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Album of the Week: ‘good kid, m.A.A.d city’

The album I’ve chosen to review this week is by an artist who has been regarded as one of the most influential musicians of all time: Kendrick Lamar. While Lamar had released an album a year prior, it was the 2012 release of ‘good kid, m.A.A.d city’ that shot him into the spotlight, solidifying his status as a hip hop icon. This album also marked Lamar’s first release with a major major label, since his debut album had been an independent release. What makes the fact that the album was his first major label release even more interesting is that the tracks are laden with verses from some of hip-hop’s biggest names. 

Throughout the 12-track run of ‘good kid, m.A.A.d city,’ listeners are taken on a journey through the mind of Kendrick Lamar as he comes of age. Even in the album’s singles, the lyrics remain powerful and true to Kendrick and his image as an artist. Songs like ‘Compton’ and the two title tracks (‘Good Kid’ and ‘M.A.A.D City’) are standouts in their storytelling tactics. ‘Compton’ is an ode to the rough streets of Compton, CA, which features fellow Compton native, and rap legend, Dr. Dre. Lamar and Dr. Dre lament about the ways in which the streets shaped them and built them into the artists they are today. It is enchanting to hear these two men with similar stories able to convey these things through such different styles of rap. Even through their differences in their flow, it is easy to notice that Lamar has undoubtedly been influenced by Dr. Dre.

We cannot forget that ‘good kid, m.A.A.d city’ also gave the world some of Kendrick Lamar’s greatest hits. This is the record that blessed us with tracks like, ‘Poetic Justice,’ ‘Swimming Pools (Drank),’ ‘Money Trees,’ and ‘Bitch, Don’t Kill My Vibe.’ No hip-hop album would be complete without the integration of a sample from a previously released song; Lamar manages to sneak a clever sample of Janet Jackson’s ‘Any Time, Any Place’ into ‘Poetic Justice.’ Although not explicitly stated, this is undoubtedly a concept album. ‘Money Trees’ adheres very well to the storyline of the album, as Lamar uses the song to reflect on the state of his hometown, as well as to reference his love interest from a prior song, and the death of his uncle. 

Lyrically, I am most moved by ‘Swimming Pools (Drank)’ and ‘Money Trees.’ Both of these tracks cover dark themes relating to family members of Lamar and the ways in which things like alcoholism, gun violence, and gambling contribute to the dysfunctionality of the family as a unit. When listening to the album in its entirety, listeners can pick up on common themes and conversations in the intros and outros of the songs which contribute to the overall storyline of the album. These intros and outros are presented in the form of brief telephone calls, and are used to convey the everyday conversations of the people that helped create the Kendrick Lamar we know today.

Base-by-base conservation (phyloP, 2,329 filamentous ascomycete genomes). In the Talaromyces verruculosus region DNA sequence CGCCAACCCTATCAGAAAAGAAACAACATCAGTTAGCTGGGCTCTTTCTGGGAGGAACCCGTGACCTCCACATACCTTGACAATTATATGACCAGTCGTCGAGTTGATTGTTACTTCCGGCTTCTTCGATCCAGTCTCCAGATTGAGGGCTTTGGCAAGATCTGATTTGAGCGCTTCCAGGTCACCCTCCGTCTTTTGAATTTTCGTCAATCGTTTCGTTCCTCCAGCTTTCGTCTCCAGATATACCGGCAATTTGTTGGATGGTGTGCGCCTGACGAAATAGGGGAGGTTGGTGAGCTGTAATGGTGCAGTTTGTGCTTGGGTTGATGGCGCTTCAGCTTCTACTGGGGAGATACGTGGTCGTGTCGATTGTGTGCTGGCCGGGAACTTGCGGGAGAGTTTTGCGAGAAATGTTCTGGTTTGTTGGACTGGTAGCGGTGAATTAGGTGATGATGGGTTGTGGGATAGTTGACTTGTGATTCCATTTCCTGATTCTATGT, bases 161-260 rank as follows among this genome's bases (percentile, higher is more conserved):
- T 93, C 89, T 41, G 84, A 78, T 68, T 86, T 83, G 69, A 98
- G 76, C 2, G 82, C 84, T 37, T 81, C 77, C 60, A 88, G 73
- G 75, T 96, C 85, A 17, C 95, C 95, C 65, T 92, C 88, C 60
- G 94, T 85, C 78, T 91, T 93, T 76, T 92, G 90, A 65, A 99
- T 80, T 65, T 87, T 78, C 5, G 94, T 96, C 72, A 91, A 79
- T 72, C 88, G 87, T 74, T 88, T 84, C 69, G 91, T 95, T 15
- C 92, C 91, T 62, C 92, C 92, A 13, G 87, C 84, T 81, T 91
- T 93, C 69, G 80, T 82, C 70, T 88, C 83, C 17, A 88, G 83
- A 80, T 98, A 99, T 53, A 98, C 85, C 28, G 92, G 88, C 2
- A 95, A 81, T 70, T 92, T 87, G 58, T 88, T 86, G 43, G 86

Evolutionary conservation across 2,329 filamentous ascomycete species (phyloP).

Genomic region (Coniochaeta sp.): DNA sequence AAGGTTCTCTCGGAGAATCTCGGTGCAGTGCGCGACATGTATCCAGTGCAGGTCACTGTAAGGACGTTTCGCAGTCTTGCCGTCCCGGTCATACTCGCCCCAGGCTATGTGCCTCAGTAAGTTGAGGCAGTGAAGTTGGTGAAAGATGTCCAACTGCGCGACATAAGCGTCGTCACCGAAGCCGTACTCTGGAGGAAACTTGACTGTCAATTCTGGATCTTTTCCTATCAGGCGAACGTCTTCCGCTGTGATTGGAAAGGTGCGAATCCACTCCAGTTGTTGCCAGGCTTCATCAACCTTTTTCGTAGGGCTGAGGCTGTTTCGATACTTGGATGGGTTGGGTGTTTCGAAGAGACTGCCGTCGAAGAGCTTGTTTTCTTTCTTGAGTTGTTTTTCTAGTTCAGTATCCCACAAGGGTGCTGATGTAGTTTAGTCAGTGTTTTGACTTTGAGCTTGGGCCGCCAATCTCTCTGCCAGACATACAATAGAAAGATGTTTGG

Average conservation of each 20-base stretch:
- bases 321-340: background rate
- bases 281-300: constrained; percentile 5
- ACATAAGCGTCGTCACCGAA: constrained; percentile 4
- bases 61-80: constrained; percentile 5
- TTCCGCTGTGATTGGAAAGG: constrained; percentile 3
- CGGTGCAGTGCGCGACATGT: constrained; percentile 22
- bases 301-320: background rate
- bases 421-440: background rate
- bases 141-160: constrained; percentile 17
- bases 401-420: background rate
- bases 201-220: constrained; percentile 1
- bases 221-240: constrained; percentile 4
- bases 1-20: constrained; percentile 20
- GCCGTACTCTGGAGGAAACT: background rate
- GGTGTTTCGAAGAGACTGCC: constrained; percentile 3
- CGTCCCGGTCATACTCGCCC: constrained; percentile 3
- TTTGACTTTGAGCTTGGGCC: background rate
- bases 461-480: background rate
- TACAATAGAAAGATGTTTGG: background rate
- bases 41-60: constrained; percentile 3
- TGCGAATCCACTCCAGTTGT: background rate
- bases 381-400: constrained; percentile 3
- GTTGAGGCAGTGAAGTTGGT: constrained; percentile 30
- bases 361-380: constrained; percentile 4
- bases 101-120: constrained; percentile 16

Choosing a favorite song on ‘good kid, m.A.A.d city’ was a challenge, but I think I have to give that title to ‘Backseat Freestyle.’ This track, featuring MC Eiht, is a lot more hardcore than the rest of the album, which makes it stand out, but only in the best way. This song hints at the style that Lamar would eventually begin to favor in his album ‘To Pimp A Butterfly,’ which was released three years after ‘good kid, m.A.A.d city.’ The chorus of ‘Backseat Freestyle’ is infectious! The alignment of the syllables Lamar speaks and the downbeats is beautiful, and creates an alluring piece of cohesive rap music. It is fun to dance to, to listen to while studying, and even to sing in the shower. ‘Backseat Freestyle’ takes everything that I seek in modern rap and amplifies it by 10.

Wholistically, I would give ‘good kid, m.A.A.d city’ a rating of five stars out of five. Every song contributes to the storyline of the album, every guest rapper fits seamlessly into the songs on which they are featured, and Lamar puts his soul into each and every word. There is not a song on this album that I find myself skipping when I listen to it. 

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